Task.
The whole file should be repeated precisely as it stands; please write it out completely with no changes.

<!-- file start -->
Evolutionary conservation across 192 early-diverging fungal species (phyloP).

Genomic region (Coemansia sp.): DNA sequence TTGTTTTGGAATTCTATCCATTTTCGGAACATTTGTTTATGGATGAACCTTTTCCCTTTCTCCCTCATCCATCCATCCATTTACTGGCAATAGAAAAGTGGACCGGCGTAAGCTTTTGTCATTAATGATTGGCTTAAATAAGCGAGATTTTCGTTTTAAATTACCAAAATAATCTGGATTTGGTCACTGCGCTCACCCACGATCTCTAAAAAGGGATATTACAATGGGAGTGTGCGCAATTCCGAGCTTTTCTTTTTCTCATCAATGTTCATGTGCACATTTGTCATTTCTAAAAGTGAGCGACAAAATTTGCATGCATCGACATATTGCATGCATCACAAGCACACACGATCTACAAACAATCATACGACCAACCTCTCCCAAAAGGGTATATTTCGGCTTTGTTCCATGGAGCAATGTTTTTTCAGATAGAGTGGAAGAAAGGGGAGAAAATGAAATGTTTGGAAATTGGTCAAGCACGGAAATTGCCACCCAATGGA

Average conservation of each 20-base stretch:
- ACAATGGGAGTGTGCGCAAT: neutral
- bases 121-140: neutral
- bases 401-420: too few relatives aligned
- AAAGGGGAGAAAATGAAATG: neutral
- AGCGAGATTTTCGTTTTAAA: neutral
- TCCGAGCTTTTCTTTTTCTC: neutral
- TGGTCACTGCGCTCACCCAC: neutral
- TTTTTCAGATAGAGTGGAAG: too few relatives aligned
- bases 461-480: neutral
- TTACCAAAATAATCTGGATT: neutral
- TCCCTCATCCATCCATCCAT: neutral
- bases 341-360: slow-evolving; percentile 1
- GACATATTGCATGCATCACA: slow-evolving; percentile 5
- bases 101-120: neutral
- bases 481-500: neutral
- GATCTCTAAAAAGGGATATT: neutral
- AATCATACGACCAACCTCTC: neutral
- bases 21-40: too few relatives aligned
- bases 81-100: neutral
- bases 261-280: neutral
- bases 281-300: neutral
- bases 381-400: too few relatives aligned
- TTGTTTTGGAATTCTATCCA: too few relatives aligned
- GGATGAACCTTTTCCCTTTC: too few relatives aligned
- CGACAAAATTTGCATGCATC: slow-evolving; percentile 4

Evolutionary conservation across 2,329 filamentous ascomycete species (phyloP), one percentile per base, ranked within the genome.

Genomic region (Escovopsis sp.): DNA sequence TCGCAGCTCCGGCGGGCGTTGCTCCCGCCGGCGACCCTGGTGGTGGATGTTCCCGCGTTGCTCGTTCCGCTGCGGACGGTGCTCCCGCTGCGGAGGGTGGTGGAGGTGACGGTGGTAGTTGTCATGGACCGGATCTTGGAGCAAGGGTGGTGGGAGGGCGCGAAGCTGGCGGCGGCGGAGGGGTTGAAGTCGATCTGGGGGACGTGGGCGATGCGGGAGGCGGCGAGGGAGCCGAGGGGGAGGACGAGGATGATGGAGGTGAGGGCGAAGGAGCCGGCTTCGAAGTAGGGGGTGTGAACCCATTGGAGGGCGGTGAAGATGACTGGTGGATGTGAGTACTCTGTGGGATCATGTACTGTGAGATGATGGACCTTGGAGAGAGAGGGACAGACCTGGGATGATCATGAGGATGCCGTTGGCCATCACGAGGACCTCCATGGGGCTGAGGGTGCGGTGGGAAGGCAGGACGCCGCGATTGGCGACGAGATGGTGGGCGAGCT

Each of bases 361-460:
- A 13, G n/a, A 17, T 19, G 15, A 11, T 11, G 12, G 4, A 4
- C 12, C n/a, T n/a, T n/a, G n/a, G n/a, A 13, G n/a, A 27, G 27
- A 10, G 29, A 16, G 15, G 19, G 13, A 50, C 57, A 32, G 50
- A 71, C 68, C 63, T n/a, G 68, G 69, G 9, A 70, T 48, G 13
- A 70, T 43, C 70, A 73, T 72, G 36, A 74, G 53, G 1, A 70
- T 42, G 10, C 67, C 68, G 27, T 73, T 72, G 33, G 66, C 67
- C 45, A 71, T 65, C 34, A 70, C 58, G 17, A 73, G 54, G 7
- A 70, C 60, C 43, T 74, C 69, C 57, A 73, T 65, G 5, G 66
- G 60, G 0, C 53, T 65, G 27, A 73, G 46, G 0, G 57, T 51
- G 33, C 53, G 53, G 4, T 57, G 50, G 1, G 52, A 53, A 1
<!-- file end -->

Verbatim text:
Evolutionary conservation across 192 early-diverging fungal species (phyloP).

Genomic region (Coemansia sp.): DNA sequence TTGTTTTGGAATTCTATCCATTTTCGGAACATTTGTTTATGGATGAACCTTTTCCCTTTCTCCCTCATCCATCCATCCATTTACTGGCAATAGAAAAGTGGACCGGCGTAAGCTTTTGTCATTAATGATTGGCTTAAATAAGCGAGATTTTCGTTTTAAATTACCAAAATAATCTGGATTTGGTCACTGCGCTCACCCACGATCTCTAAAAAGGGATATTACAATGGGAGTGTGCGCAATTCCGAGCTTTTCTTTTTCTCATCAATGTTCATGTGCACATTTGTCATTTCTAAAAGTGAGCGACAAAATTTGCATGCATCGACATATTGCATGCATCACAAGCACACACGATCTACAAACAATCATACGACCAACCTCTCCCAAAAGGGTATATTTCGGCTTTGTTCCATGGAGCAATGTTTTTTCAGATAGAGTGGAAGAAAGGGGAGAAAATGAAATGTTTGGAAATTGGTCAAGCACGGAAATTGCCACCCAATGGA

Average conservation of each 20-base stretch:
- ACAATGGGAGTGTGCGCAAT: neutral
- bases 121-140: neutral
- bases 401-420: too few relatives aligned
- AAAGGGGAGAAAATGAAATG: neutral
- AGCGAGATTTTCGTTTTAAA: neutral
- TCCGAGCTTTTCTTTTTCTC: neutral
- TGGTCACTGCGCTCACCCAC: neutral
- TTTTTCAGATAGAGTGGAAG: too few relatives aligned
- bases 461-480: neutral
- TTACCAAAATAATCTGGATT: neutral
- TCCCTCATCCATCCATCCAT: neutral
- bases 341-360: slow-evolving; percentile 1
- GACATATTGCATGCATCACA: slow-evolving; percentile 5
- bases 101-120: neutral
- bases 481-500: neutral
- GATCTCTAAAAAGGGATATT: neutral
- AATCATACGACCAACCTCTC: neutral
- bases 21-40: too few relatives aligned
- bases 81-100: neutral
- bases 261-280: neutral
- bases 281-300: neutral
- bases 381-400: too few relatives aligned
- TTGTTTTGGAATTCTATCCA: too few relatives aligned
- GGATGAACCTTTTCCCTTTC: too few relatives aligned
- CGACAAAATTTGCATGCATC: slow-evolving; percentile 4

Evolutionary conservation across 2,329 filamentous ascomycete species (phyloP), one percentile per base, ranked within the genome.

Genomic region (Escovopsis sp.): DNA sequence TCGCAGCTCCGGCGGGCGTTGCTCCCGCCGGCGACCCTGGTGGTGGATGTTCCCGCGTTGCTCGTTCCGCTGCGGACGGTGCTCCCGCTGCGGAGGGTGGTGGAGGTGACGGTGGTAGTTGTCATGGACCGGATCTTGGAGCAAGGGTGGTGGGAGGGCGCGAAGCTGGCGGCGGCGGAGGGGTTGAAGTCGATCTGGGGGACGTGGGCGATGCGGGAGGCGGCGAGGGAGCCGAGGGGGAGGACGAGGATGATGGAGGTGAGGGCGAAGGAGCCGGCTTCGAAGTAGGGGGTGTGAACCCATTGGAGGGCGGTGAAGATGACTGGTGGATGTGAGTACTCTGTGGGATCATGTACTGTGAGATGATGGACCTTGGAGAGAGAGGGACAGACCTGGGATGATCATGAGGATGCCGTTGGCCATCACGAGGACCTCCATGGGGCTGAGGGTGCGGTGGGAAGGCAGGACGCCGCGATTGGCGACGAGATGGTGGGCGAGCT

Each of bases 361-460:
- A 13, G n/a, A 17, T 19, G 15, A 11, T 11, G 12, G 4, A 4
- C 12, C n/a, T n/a, T n/a, G n/a, G n/a, A 13, G n/a, A 27, G 27
- A 10, G 29, A 16, G 15, G 19, G 13, A 50, C 57, A 32, G 50
- A 71, C 68, C 63, T n/a, G 68, G 69, G 9, A 70, T 48, G 13
- A 70, T 43, C 70, A 73, T 72, G 36, A 74, G 53, G 1, A 70
- T 42, G 10, C 67, C 68, G 27, T 73, T 72, G 33, G 66, C 67
- C 45, A 71, T 65, C 34, A 70, C 58, G 17, A 73, G 54, G 7
- A 70, C 60, C 43, T 74, C 69, C 57, A 73, T 65, G 5, G 66
- G 60, G 0, C 53, T 65, G 27, A 73, G 46, G 0, G 57, T 51
- G 33, C 53, G 53, G 4, T 57, G 50, G 1, G 52, A 53, A 1